Oslo is the capital of Norway and the country’s largest city. Previously, between 1624 and 1925, it was called Christiania, with the alternative spelling Kristiania, adopted between 1877 and 1897.
It is located in the southeast of the country and holds the statutes of commune and county simultaneously. As of August 2020, there were 693,494 registered inhabitants in the commune of Oslo, which corresponds to more than 40% of the population of the metropolitan area.
Where to stay in Oslo – Norway
Check out the best neighbourhoods in the city to stay
Close to the Botanical Garden and the National History Museum, the neighbourhood is popular with young people, artists and tourists looking to have a coffee or a drink in one of its funky establishments. With an alternative approach, thanks to its colourful decoration and graffiti, you can find several hotels there, with a wide range of prices. In addition to being an interesting location close to the centre, Grünerløkka is home to galleries, markets and fairs.
The best option for those who like to dispense with motorized transport is to stay in the central region of a city. In the area, you can find everything: restaurants, cafes, bars, shops, supermarkets and most tourist attractions, such as the National Theater and Parliament of Norway. In addition to being close to the central train station, which makes it very easy. The center has good accommodation options, with a wide range of prices.
The area is home to one of the city’s most famous postcards, the Opera. Revitalized a few years ago, the region has more refined restaurants and accommodation alternatives, with greater benefits and prices. It is ideal for those who seek comfort and calm, and are willing to pay for it. Some of the most expensive hotels in the city are in the area.
Where to eat in Oslo – Norway
Oslo’s cuisine is based on national products, among which game animals and fish stand out. You will find many good restaurants to eat in Oslo and try fresh fish and various meats.
One of Norway’s most popular dishes is smoked salmon. However, the dishes of simple elaboration, but sustaining, made with the meat of elk, reindeer and wild birds are also typical of Norwegian cuisine. In addition, the Aker Brygge area is perfect for tasting typical Oslo food or tasting Norwegian beer.
Smoked salmon: Norwegian salmon has an important and well-deserved reputation worldwide.
Brunost: Norwegian goat cheese that has a peculiar flavour, mixing sweet and bitter.
Fårikål: Slow-cooked lamb with onions and potatoes.
Smalahove: Smoked lamb’s head.
Lutefisk: Dried white fish prepared with lye.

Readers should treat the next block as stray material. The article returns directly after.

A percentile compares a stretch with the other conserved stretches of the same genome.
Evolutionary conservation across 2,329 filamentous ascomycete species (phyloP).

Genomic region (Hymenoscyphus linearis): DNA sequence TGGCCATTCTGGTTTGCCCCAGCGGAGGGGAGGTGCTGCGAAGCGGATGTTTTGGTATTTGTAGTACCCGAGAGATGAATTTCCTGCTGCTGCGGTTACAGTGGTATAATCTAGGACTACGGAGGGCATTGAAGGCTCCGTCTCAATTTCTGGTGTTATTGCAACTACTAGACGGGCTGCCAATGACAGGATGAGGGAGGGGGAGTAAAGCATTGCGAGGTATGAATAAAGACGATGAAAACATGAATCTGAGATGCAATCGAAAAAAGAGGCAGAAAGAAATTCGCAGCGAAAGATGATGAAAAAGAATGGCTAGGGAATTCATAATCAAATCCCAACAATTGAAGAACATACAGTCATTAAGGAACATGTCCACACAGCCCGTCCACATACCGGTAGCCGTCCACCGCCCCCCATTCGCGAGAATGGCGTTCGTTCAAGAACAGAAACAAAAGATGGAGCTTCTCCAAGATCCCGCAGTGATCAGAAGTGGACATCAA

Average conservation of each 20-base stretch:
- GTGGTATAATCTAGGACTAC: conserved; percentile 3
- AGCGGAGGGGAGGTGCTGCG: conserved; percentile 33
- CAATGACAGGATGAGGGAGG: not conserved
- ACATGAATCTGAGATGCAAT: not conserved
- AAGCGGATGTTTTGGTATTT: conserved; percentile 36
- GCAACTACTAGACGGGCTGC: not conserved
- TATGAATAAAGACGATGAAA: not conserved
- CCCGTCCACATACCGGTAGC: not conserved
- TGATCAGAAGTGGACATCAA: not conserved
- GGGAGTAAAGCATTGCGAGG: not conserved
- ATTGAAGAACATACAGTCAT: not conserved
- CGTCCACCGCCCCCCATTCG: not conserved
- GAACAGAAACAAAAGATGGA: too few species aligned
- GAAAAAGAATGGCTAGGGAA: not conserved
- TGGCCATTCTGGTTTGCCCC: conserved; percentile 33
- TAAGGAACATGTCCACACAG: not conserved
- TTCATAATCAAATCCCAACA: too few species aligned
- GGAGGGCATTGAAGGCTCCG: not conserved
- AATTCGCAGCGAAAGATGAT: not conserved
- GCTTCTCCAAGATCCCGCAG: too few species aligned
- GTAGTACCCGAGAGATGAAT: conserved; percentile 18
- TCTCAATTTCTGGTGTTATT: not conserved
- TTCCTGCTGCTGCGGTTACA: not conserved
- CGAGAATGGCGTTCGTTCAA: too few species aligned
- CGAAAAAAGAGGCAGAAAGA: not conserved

Rakfisk: Fermented trout served raw and filleted.
Lefse: Bread made from potato, milk and yeast.
Kanelsnurrer: Baked cinnamon rolls.
Hveteboller: Sweet flour bun.
Aqvavit: Typical Norwegian liqueur with an anise flavour.
Where to go and What to do in Oslo – Norway
Discover the 10 must-see places during a trip to Oslo. Akershus Fort, the Norwegian Museum of Cultural History, Vigeland Park, among others.
Oslo monuments and tourist attractions
Fortaleza de Akershus
Akershus is a beautiful medieval fort that currently makes up one of Norway’s main tourist attractions.
With over a million visitors a year, Vigeland Park is one of the most visited attractions in the country and one of Oslo’s most beloved places.
Oslo Cathedral is a Baroque temple built during the second half of the 17th century that makes up one of the most famous buildings in Oslo.
Built in a former industrial area, Aker Brygge is a lively neighbourhood that is one of the most popular places in the city.
Oslo Opera (Operahuset)
The Oslo Opera House is Norway’s premier performing arts centre and a key building for understanding the country’s avant-garde architecture.
Oslo City Hall
Oslo City Hall is one of the most emblematic buildings in the Norwegian capital and the place where the annual award of the Nobel Peace Prize takes place.
On the banks of the river, Akerselva is the most alternative neighbourhood in Oslo. Find out what to see and do in Grünerløkka, the capital’s hipster district.
Oslo Royal Palace
The Royal Palace of Oslo is the residence of the Norwegian royal family and a monument famous for its estancias and gardens.
Oslo has some very interesting museums that are worth visiting.
The Munch Museum opened in 1963 to exhibit works donated by Edvard Munch in his will.
The Kon-Tiki Museum narrates the adventures and overcoming story lived by Thor Heyerdahl to cross the Pacific Ocean aboard a wooden raft.
Norwegian Museum of Cultural History
The Norwegian Museum of Cultural History is located outdoors and showcases the history and culture of Norway through more than 150 old houses.
Opened in 1837, the National Gallery of Norway has the largest collection of paintings and sculptures in Norway.
Viking Ships Museum
The Oslo Viking Ships Museum displays the best-preserved Viking ships in the world to offer visitors a journey back in time.
The Fram Museum tells the story of the Fram ship, which took part in polar expeditions and reached farther north and south than any other vessel.
Oslo: Fjords Sightseeing Cruise
Oslofjords 3hour Evening Cruise with Buffet
Oslo highlights a 3-hour bike tour
Oslo Pass with Public Transport
Private tour of Oslo with a local guide
Nature walks in Oslo: island hopping
Oslo City Sightseeing Tour
Oslo 2hour walking tour
Oslo Embarkation: 3-Hour Jazz & Buffet Cruise
Oslo 3hour bike tour with winter highlights
Oslo: Oslofjord 2-HourSightseeing Cruise with Lunch
Oslo 3hour kayak trip on the Oslofjord
Oslo street food culture walking tour
Norway self-guided tour: Oslo to Bergen
Oslo: 2hour Lake Sognsvann and Forest Hike
Oslo: Vigeland Park Exploration Game
Oslo: Norwegian Explorers and Culture 3 Museum Tour
Fjords private trip with train and cruise tour
Places we visited:
Snø Oslo ( snooslo.no )
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